At one time, the idea of serving vegetarian meals to kids seemed a stretch for most mainstream menus—but much has changed in recent years. A 2018 report from NPD notes that more than half of consumers who occasionally choose to eat vegetarian or vegan meals don’t actively avoid animal products, so even if most diners aren’t vegetarians or vegans, operators still have an opportunity to showcase plant-based options.
Additionally, 67% of Gen Z consumers report seeking out more plant-based foods, according to the 2016 Consumer Planning Program (CPP) from IFMA and Datassential. Ensure these customers are aware of the plant-based options available by marketing plant-based options effectively.
Build up diners’ courage to experiment
It’s easy to stick with the tried-and-true student favorites, but it’s time to push everyone outside of their comfort zones. Sixty-five percent of consumers overall say they like to try new flavors from time to time, according to Technomic’s 2017 Flavor Report, and switching out the protein in a classic dish for a plant-based item is one way to offer this novelty. This might mean making lasagna with veggie crumbles instead of ground beef or vegetarian burritos stuffed with fajita-style veggies and beans—both offer plant-forward choices in a familiar way.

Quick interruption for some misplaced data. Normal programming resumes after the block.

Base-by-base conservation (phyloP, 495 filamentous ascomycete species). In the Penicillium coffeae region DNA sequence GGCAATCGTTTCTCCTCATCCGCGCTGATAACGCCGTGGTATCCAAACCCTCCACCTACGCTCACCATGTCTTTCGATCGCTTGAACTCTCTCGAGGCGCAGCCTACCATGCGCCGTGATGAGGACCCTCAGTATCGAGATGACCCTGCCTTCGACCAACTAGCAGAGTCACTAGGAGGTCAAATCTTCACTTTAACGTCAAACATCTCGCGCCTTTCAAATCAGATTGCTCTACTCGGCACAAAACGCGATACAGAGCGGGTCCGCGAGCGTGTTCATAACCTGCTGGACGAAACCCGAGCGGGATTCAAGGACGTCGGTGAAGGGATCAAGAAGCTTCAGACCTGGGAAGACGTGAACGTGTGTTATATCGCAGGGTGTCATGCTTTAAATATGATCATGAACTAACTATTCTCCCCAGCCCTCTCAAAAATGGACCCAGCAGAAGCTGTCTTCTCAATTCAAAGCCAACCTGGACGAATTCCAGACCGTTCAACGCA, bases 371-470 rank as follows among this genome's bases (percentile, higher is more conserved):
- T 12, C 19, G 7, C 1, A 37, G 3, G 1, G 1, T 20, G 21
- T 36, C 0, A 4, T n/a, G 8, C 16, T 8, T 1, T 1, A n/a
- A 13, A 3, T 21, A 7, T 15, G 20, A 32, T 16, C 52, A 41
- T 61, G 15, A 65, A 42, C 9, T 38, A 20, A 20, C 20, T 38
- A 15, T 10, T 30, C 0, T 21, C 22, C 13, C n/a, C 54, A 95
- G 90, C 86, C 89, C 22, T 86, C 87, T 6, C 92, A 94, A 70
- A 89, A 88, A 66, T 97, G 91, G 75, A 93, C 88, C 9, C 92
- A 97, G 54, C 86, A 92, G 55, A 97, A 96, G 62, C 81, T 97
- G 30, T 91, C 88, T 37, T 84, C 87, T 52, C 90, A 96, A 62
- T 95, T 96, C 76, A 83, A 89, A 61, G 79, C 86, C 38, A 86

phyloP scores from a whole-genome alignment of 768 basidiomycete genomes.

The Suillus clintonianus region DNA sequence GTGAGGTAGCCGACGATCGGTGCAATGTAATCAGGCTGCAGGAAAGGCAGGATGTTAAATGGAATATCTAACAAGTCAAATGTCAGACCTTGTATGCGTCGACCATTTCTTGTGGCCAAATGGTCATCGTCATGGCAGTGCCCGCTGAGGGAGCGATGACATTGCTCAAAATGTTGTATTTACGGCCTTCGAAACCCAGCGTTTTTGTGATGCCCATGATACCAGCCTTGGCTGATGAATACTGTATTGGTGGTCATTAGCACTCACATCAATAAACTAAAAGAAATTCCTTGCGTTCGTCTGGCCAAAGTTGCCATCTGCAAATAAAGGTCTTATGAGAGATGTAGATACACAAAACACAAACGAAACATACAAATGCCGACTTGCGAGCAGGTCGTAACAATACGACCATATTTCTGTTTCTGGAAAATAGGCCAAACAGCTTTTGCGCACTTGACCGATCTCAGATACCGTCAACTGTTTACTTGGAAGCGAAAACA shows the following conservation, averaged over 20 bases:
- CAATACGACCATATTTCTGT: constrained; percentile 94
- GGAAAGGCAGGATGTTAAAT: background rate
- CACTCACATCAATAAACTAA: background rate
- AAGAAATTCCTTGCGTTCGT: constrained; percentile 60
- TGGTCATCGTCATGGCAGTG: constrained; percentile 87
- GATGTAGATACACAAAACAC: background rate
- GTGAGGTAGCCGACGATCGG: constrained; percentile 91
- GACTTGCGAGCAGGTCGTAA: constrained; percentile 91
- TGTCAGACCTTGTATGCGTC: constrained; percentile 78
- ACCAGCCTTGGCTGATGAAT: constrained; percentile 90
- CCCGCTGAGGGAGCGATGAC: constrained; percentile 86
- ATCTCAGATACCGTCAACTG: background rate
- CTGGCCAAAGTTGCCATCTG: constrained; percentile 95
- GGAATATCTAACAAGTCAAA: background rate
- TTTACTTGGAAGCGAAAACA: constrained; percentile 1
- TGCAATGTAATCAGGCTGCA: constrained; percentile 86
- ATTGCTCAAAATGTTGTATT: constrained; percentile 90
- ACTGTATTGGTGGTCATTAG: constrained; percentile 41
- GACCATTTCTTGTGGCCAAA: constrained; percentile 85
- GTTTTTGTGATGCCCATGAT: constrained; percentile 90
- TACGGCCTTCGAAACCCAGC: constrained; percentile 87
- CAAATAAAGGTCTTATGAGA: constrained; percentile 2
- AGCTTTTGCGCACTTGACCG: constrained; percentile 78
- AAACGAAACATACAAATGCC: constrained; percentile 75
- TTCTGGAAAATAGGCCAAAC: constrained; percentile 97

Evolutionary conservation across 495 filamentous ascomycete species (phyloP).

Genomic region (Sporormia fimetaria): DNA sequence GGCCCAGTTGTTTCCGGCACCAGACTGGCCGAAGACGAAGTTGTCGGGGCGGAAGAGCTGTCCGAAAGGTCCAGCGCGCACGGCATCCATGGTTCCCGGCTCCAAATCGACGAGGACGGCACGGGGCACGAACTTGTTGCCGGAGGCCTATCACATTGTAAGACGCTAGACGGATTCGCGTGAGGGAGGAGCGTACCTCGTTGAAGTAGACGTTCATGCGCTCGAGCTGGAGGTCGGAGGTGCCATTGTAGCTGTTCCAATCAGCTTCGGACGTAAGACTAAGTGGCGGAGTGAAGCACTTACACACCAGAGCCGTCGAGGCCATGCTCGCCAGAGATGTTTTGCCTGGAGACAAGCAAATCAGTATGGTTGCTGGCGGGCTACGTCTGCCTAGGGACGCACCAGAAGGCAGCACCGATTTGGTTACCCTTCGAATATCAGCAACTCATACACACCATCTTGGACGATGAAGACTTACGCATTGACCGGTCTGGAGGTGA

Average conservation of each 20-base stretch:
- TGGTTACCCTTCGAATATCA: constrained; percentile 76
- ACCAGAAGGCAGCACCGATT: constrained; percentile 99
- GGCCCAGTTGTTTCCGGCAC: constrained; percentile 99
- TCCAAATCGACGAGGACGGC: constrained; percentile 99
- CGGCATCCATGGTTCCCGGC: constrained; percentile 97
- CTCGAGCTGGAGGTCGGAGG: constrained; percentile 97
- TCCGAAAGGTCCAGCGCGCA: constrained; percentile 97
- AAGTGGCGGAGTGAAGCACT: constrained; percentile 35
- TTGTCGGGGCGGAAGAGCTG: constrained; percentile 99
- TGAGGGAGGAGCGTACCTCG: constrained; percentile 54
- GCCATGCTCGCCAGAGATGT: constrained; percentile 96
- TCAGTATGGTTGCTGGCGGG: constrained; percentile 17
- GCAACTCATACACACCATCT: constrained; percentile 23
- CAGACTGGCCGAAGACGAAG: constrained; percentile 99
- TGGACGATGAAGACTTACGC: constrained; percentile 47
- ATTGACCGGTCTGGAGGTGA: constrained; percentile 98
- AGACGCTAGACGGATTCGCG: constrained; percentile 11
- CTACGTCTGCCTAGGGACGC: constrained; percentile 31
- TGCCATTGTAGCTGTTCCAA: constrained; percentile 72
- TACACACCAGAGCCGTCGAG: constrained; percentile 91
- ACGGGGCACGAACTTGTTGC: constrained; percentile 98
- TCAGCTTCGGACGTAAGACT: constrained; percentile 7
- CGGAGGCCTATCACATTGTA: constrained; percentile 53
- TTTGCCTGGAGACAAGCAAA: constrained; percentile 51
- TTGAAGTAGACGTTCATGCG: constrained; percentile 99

Cater to sophisticated menu explorers and adventurous eaters
Although some kids might always prefer pizza and chicken nuggets, students today have a more sophisticated palate. In fact, 69% proclaim themselves to be “foodies,” according to a report from UNiDAYS, and they list food as one of their top obsessions, even above music and sports.
Today’s kids want to know more about their food—where it comes from, what’s in it and what types of spices make up the flavor. Kids often eat with their eyes first, and they expect school dishes to have the same aesthetic appeal as restaurant foods, so make sure dishes look just as good as they taste. For more ways to engage kids, visit Menu Explorers here.
Given that Gen Z is the most ethnically diverse generation to date, it makes sense that they are going to be the most likely to crave international flavors. More than half of Generation Z consumers say they are willing to try ethnic flavors, compared to just 36% of all consumers, according to Technomic’s 2017 Flavor report. Find inspiration through dishes such as Gyro Veggie Pitas.
Show off the new items
Don’t assume customers know which entrees are vegetarian and which ones have meat in them. Make them stand out by labeling the items properly. Include a leaf symbol or a plant-based protein graphic for the menu item so that diners know immediately which dishes are plant-based and can make choices accordingly.
Get their opinion
There are several ways to survey students to get their thoughts on new menu items. Of course, there’s the old-fashioned way of asking them to rate a menu item via paper and pencil on their way out of the lunchroom. However, there’s again an opportunity to turn to social media to not only ask customers what they thought of the plant-based menu items, but also what they would like to see more of. Create a poll on Facebook or another school-based platform with potential menu items for people to vote on—even if it doesn’t seem like vegetarian Indian curries would be a hit with students, their answers might be a surprise.
This post is sponsored by Kellogg's